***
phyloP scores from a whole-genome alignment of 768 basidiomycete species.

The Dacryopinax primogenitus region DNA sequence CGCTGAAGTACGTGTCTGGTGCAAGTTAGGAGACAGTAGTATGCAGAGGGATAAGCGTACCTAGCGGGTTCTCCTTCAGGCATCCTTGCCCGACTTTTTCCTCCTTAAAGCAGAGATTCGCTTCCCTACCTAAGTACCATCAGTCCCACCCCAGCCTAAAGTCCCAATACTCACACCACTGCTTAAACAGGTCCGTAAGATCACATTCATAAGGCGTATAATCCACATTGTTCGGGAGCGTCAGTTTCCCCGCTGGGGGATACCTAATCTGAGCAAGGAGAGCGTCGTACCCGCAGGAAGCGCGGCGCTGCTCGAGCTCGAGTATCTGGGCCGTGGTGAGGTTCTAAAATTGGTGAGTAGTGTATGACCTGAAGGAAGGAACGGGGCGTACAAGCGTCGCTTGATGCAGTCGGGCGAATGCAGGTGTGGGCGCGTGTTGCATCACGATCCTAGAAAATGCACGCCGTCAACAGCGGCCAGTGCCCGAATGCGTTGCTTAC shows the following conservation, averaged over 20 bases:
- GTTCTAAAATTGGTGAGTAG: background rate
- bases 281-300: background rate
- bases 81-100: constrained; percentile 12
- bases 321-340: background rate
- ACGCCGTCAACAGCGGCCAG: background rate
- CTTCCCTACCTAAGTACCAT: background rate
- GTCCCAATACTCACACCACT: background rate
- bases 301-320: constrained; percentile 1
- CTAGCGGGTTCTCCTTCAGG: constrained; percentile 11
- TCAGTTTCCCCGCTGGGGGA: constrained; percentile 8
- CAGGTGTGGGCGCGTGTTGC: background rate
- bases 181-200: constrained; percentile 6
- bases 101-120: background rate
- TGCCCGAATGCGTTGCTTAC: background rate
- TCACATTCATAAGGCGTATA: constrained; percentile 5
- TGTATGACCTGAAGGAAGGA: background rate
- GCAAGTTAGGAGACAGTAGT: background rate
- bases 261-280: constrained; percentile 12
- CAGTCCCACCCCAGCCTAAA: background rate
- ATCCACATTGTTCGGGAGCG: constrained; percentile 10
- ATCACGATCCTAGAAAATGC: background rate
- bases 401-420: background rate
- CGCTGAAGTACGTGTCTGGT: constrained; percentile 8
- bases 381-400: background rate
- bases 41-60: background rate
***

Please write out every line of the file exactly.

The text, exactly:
phyloP scores from a whole-genome alignment of 768 basidiomycete species.

The Dacryopinax primogenitus region DNA sequence CGCTGAAGTACGTGTCTGGTGCAAGTTAGGAGACAGTAGTATGCAGAGGGATAAGCGTACCTAGCGGGTTCTCCTTCAGGCATCCTTGCCCGACTTTTTCCTCCTTAAAGCAGAGATTCGCTTCCCTACCTAAGTACCATCAGTCCCACCCCAGCCTAAAGTCCCAATACTCACACCACTGCTTAAACAGGTCCGTAAGATCACATTCATAAGGCGTATAATCCACATTGTTCGGGAGCGTCAGTTTCCCCGCTGGGGGATACCTAATCTGAGCAAGGAGAGCGTCGTACCCGCAGGAAGCGCGGCGCTGCTCGAGCTCGAGTATCTGGGCCGTGGTGAGGTTCTAAAATTGGTGAGTAGTGTATGACCTGAAGGAAGGAACGGGGCGTACAAGCGTCGCTTGATGCAGTCGGGCGAATGCAGGTGTGGGCGCGTGTTGCATCACGATCCTAGAAAATGCACGCCGTCAACAGCGGCCAGTGCCCGAATGCGTTGCTTAC shows the following conservation, averaged over 20 bases:
- GTTCTAAAATTGGTGAGTAG: background rate
- bases 281-300: background rate
- bases 81-100: constrained; percentile 12
- bases 321-340: background rate
- ACGCCGTCAACAGCGGCCAG: background rate
- CTTCCCTACCTAAGTACCAT: background rate
- GTCCCAATACTCACACCACT: background rate
- bases 301-320: constrained; percentile 1
- CTAGCGGGTTCTCCTTCAGG: constrained; percentile 11
- TCAGTTTCCCCGCTGGGGGA: constrained; percentile 8
- CAGGTGTGGGCGCGTGTTGC: background rate
- bases 181-200: constrained; percentile 6
- bases 101-120: background rate
- TGCCCGAATGCGTTGCTTAC: background rate
- TCACATTCATAAGGCGTATA: constrained; percentile 5
- TGTATGACCTGAAGGAAGGA: background rate
- GCAAGTTAGGAGACAGTAGT: background rate
- bases 261-280: constrained; percentile 12
- CAGTCCCACCCCAGCCTAAA: background rate
- ATCCACATTGTTCGGGAGCG: constrained; percentile 10
- ATCACGATCCTAGAAAATGC: background rate
- bases 401-420: background rate
- CGCTGAAGTACGTGTCTGGT: constrained; percentile 8
- bases 381-400: background rate
- bases 41-60: background rate